Personal auto insurance companies increased their rates by an average of 2.5 percent countrywide in 2013, while home insurers increased their rates by an average of 5.1 percent, according to figures compiled from Perr&Knight’s RateWatch.
In addition, renters insurance rates were up 2.6 percent and condominium insurance rates rose 2.9 percent. Annual average rate increases have varied between 5 percent and 7 percent for homeowners insurance, 2 percent to 4 percent for renters insurance and 2.5 percent to 6 percent for condominium insurance in the past five years, according to Perr&Knight.
The report found that the five states with the highest overall increases in 2013 for homeowners insurance were Oklahoma at 12.1 percent, Florida at 11.0 percent, Kentucky at 10.9 percent, Kansas at 10.3 percent and North Carolina at 10.1 percent. The only state experiencing a double digit increase in renters or condominium rates was North Carolina, where rates increased 18.7 percent for each. Two states, California and Hawaii, experienced overall decreases in homeowner insurance rates in 2013 of -3.4 percent and -0.7 percent, respectively. Insurers in California also decreased their overall renters rates by -1.8 percent and condominium rates by -1.4 percent in 2013.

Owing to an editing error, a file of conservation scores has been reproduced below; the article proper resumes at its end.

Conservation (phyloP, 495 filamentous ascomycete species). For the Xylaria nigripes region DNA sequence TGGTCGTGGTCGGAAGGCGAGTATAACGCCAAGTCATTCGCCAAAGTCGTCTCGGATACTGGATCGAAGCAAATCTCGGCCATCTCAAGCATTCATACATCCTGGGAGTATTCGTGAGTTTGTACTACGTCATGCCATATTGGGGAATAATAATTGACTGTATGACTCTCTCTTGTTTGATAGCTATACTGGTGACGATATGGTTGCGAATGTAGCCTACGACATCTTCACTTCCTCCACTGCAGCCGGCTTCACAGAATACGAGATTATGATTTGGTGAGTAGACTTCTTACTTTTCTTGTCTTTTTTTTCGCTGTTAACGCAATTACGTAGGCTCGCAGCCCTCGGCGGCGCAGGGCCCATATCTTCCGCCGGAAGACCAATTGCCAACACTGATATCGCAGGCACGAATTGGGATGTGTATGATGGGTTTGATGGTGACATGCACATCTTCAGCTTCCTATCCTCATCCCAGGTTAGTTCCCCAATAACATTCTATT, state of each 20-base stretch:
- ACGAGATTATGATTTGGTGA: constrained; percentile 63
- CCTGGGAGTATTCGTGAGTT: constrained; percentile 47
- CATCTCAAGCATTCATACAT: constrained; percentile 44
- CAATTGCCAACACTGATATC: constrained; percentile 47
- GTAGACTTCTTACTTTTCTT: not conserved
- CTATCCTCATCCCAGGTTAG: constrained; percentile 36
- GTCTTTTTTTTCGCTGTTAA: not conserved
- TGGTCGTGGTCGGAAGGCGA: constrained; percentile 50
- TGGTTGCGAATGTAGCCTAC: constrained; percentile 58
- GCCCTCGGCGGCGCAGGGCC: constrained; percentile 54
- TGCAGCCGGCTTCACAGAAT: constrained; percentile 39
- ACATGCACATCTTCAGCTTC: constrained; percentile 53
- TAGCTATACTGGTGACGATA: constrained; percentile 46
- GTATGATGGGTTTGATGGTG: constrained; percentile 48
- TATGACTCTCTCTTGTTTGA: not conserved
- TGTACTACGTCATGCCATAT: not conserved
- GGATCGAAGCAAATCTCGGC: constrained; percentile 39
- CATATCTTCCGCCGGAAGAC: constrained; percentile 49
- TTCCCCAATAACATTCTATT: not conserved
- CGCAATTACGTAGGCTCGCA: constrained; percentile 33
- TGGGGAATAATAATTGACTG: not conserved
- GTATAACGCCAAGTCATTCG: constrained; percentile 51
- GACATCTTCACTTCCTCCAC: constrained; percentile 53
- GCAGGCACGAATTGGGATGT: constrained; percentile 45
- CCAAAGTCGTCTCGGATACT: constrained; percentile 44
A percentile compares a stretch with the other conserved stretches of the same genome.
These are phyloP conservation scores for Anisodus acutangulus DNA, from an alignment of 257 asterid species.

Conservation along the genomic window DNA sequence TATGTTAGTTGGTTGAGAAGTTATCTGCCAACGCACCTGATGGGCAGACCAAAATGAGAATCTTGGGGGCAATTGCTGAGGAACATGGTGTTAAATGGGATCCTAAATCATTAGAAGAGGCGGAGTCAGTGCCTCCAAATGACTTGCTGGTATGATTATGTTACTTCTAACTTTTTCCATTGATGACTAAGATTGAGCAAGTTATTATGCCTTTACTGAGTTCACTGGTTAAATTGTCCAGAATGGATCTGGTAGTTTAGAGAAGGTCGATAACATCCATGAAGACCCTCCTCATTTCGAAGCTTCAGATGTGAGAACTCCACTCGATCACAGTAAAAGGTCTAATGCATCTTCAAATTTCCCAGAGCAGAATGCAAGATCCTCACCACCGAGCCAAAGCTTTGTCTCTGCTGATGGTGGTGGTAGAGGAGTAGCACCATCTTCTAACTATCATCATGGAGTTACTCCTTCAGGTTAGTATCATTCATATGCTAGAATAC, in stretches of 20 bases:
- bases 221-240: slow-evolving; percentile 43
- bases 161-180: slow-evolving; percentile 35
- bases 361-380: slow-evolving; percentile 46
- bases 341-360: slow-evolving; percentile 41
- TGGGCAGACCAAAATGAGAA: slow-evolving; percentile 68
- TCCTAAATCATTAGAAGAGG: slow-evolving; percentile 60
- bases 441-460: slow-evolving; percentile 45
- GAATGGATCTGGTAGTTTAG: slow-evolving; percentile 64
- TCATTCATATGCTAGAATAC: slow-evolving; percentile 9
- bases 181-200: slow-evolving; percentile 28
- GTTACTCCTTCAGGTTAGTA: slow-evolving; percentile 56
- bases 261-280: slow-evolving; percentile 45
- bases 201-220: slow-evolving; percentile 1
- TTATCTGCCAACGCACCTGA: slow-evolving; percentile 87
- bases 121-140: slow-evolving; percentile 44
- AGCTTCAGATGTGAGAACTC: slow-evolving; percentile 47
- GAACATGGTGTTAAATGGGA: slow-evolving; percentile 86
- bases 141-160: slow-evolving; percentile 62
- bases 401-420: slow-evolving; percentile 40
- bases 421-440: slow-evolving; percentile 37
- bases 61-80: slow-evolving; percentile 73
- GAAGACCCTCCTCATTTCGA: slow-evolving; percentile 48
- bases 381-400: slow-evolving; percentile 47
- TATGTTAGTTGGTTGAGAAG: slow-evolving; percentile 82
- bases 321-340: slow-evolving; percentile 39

The 2013 auto insurance increase is in line with a five-year trend of annual average rate increases between 2 percent and 4 percent, and was lower than the 2012 countrywide rate increase of 3.7 percent, the consulting firm said.
The five states with the highest overall auto insurance increases in 2013 were Michigan (8.6 percent), Georgia (5.2 percent), New York and Delaware (4.3 percent), and Nevada (4.1 percent). No states experienced an overall reduction in rates between 2012 and 2013; however, 2013 rates in North Dakota remained at 2012 levels.
Perr&Knight’s RateWatch product extracts data from the public rate filings of companies representing about 80 percent of the personal insurance premiums written, according to Tim Perr, CEO of Perr&Knight.